PGA works to fill, plan corporate hospitality space one year ahead of Ryder Cup

1,300 temporary job positions to be created

The PGA of America is hosting its Taste of the Ryder Cup event this week for corporate clients.

Last updated on September 26th, 2019 at 01:00 pm

Now that registration for the 2020 Ryder Cup‘s ticket lottery has closed, the PGA of America has shifted focus to another major item on its to-do list: on-course hospitality.

The biennial golf competition between teams from Europe and the U.S. is set to take place Sept. 22 to 27, 2020 at the Kohler-operated Whistling Straits in Sheboygan County.

Exactly one year ahead of the tournament, the PGA this week is putting on its “Taste of the Ryder Cup” event to give its corporate clients a preview of what to expect and to formally kickoff the corporate hospitality planning process.

During the week-long event, the course will have several premium hospitality “villages” housing a number of private chalets for groups ranging from 50 to 150 people.

The majority of those villages are already sold out, but a “limited number” of chalets remain available, according to the PGA of America. The Ryder Cup’s website indicates private chalets are still available at the hole 10 tee village and hole 17 village.

Companies pay hundreds of thousands of dollars to reserve a chalet for the week– those located at the hole 17 village start at $450,000. That purchase includes grounds access, daily parking passes, food service, open bar and the ability to customize and upgrade the chalet’s menu and interior decor.

“One of the benefits of purchasing your own chalet is bringing your brand to life however you see fit,” said Jason Mengel, 2020 Ryder Cup Tournament director.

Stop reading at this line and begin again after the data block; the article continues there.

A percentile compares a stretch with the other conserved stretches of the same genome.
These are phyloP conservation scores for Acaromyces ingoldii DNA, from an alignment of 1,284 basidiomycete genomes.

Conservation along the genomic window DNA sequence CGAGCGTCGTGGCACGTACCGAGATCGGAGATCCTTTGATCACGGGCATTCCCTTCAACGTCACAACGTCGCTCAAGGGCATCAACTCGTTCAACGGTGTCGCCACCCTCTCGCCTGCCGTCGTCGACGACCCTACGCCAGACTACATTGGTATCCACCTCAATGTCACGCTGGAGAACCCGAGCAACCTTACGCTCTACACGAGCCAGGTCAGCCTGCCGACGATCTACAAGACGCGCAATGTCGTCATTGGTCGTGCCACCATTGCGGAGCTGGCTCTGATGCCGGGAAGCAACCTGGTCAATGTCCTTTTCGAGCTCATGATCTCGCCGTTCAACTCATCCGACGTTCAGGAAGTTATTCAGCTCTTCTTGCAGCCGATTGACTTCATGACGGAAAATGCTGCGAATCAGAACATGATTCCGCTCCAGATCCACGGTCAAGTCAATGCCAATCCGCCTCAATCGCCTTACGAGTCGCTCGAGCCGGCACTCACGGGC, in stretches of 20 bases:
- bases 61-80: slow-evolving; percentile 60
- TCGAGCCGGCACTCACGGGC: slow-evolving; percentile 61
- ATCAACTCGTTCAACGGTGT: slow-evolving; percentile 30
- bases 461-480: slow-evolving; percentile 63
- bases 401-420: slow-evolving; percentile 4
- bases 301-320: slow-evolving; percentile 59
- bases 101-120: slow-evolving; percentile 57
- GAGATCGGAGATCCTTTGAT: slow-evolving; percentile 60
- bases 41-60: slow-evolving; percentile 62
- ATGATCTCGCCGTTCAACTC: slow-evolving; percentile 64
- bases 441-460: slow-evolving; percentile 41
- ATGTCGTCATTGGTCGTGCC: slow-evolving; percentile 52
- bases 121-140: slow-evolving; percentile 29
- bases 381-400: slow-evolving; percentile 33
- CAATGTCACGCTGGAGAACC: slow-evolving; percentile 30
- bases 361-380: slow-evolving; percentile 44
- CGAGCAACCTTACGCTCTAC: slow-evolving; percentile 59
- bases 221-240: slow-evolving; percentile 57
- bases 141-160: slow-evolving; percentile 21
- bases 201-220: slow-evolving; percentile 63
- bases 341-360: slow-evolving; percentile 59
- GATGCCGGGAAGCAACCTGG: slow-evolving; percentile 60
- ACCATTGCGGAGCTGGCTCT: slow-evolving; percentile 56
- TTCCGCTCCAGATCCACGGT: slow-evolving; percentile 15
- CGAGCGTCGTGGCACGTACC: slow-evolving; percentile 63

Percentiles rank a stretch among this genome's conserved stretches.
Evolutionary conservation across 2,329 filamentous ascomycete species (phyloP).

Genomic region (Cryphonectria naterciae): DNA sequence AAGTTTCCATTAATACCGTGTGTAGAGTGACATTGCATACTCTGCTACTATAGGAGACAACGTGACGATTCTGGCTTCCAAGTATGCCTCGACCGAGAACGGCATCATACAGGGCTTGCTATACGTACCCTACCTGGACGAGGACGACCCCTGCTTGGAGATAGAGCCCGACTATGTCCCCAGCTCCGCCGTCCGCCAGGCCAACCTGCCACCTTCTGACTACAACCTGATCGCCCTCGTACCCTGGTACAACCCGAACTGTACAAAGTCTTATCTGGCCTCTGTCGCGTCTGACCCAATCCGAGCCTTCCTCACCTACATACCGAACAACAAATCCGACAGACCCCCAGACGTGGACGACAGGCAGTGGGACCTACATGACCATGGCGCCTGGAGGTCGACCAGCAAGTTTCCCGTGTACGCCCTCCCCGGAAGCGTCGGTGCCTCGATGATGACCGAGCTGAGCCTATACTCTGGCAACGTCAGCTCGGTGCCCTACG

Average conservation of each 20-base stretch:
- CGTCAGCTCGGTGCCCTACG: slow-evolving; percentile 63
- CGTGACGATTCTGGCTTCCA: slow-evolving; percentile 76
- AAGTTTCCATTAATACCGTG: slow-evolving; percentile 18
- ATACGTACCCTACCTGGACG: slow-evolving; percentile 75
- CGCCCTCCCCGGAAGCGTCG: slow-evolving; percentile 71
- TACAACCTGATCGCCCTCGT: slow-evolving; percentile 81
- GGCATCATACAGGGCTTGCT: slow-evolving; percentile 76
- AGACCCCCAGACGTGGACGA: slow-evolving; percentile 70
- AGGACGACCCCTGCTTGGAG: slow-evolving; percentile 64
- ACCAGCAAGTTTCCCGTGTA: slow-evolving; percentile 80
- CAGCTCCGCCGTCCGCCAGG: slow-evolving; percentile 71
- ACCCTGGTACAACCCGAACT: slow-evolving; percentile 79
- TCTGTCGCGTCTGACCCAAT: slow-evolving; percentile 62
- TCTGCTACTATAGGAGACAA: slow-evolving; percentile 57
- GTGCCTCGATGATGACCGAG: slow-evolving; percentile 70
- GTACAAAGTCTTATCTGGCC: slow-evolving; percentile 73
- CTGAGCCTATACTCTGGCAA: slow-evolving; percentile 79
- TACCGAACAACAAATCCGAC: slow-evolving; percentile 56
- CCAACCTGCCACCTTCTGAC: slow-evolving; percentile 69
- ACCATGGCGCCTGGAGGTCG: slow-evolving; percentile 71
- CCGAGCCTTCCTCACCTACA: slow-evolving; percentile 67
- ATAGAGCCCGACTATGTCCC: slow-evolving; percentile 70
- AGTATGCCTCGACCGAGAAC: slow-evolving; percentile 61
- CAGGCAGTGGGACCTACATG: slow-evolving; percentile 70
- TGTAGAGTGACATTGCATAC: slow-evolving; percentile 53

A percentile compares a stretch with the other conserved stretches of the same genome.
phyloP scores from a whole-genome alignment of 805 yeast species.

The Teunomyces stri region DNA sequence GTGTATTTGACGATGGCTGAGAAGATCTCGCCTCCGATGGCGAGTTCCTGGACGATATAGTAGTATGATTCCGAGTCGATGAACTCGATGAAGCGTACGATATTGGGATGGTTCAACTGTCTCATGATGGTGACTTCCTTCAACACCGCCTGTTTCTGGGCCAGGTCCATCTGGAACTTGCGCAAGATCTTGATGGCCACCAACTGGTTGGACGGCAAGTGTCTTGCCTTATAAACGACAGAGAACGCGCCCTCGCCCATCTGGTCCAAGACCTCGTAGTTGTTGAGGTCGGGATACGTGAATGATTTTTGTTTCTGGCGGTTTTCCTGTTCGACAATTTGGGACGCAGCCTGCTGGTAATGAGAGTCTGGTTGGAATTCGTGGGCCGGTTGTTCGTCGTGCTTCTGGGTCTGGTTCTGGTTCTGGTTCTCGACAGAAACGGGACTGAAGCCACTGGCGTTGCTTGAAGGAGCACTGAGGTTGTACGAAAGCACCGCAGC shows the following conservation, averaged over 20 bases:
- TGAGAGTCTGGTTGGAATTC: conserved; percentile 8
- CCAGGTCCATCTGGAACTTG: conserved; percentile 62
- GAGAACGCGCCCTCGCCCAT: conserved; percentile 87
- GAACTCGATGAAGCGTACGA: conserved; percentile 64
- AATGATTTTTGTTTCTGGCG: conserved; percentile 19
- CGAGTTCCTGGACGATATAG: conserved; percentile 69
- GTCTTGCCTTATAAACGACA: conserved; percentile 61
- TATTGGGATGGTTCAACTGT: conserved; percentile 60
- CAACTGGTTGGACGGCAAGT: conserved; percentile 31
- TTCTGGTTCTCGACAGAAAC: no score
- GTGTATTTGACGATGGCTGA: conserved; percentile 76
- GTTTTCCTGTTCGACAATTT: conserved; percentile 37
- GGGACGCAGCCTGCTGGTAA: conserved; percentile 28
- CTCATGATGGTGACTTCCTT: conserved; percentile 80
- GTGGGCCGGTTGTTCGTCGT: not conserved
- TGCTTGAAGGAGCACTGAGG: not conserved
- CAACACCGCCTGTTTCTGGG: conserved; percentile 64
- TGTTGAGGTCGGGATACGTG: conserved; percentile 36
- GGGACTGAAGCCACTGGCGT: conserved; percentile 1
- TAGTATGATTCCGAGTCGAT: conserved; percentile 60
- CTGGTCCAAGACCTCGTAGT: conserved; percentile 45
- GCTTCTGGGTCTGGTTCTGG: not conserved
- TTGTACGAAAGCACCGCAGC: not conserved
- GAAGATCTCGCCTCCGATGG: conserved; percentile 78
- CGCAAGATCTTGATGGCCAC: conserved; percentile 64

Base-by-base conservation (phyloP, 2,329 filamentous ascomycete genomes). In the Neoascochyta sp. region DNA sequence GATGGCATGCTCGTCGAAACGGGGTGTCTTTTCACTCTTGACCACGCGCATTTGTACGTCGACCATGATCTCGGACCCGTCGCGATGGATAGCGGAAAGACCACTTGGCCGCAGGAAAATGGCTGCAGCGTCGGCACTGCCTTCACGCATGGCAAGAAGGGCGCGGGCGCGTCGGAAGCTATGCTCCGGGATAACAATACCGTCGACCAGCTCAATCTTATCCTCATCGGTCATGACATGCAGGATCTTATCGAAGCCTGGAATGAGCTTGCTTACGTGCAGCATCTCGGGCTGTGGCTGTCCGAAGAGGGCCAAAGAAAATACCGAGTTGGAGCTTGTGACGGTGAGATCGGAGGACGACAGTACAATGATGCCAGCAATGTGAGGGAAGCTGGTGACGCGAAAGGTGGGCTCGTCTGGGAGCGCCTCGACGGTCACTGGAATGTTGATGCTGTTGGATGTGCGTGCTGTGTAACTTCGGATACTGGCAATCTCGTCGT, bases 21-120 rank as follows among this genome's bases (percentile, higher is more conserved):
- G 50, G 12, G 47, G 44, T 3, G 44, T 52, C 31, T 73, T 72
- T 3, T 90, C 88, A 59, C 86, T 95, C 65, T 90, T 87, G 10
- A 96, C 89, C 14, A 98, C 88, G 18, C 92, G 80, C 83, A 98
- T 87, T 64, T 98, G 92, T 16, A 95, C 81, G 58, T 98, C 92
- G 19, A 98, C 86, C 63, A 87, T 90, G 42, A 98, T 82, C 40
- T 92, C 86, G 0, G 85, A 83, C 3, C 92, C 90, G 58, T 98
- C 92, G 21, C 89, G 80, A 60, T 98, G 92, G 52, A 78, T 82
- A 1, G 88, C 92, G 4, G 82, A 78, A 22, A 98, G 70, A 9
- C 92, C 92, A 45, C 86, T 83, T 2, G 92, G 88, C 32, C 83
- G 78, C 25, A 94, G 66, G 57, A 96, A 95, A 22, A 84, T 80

As part of this week’s Taste event, corporate clients will visit Whistling Straits to meet with PGA staff and tournament vendors to discuss customization options, Mengel said.

“Imagination and budget are the only limitations,” he said.

On the food and beverage front, corporate clients can expect to see a number of Wisconsin-inspired menu items such as summer sausage, short ribs, Black Angus Tomahawk Ribeye and a variety of desserts and pastries such as kringle, said Robert Flowers, the tournament’s executive chef. 

Mengel said the Ryder Cup will create an anticipated 1,300 temporary jobs before, during and after the event, including positions in food and beverage service, security, transportation, maintenance and construction of the more than one million square feet of temporary structure that will be built on the course.

The PGA of America is also working to recruit both locally and nationally based suppliers and vendors, particular those owned by diverse populations, that will benefit from the event’s estimated $135 million of total economic impact.

“We believe if business and individuals are benefitting from the economics of golf, that their interest in participating in the sport is going to blossom, so vendor or supplier inclusion is a driver for growing participation in the sport,” said Sandy Cross, chief people officer at PGA of America. “If we grow participation in golf, our PGA members are going to benefit.”

Hiring and contracting efforts will be fully underway by January, but in the meantime interested businesses can find more information and register as a potential supplier at, Cross said.

The 2020 Ryder Cup will be the first time the biennial men’s golf competition between teams from Europe and the U.S. is held in Wisconsin, which has become a destination for championship golf competition in recent years.

Learn more about the impact of the tournament and Wisconsin’s golf culture from a recent Q&A with David Kohler, CEO of Kohler Co.

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Maredithe has covered retail, restaurants, entertainment and tourism since 2018. Her duties as associate editor include copy editing, page proofing and managing work flow. Meyer earned a degree in journalism from Marquette University and still enjoys attending men’s basketball games to cheer on the Golden Eagles. Also in her free time, Meyer coaches high school field hockey and loves trying out new restaurants in Milwaukee.

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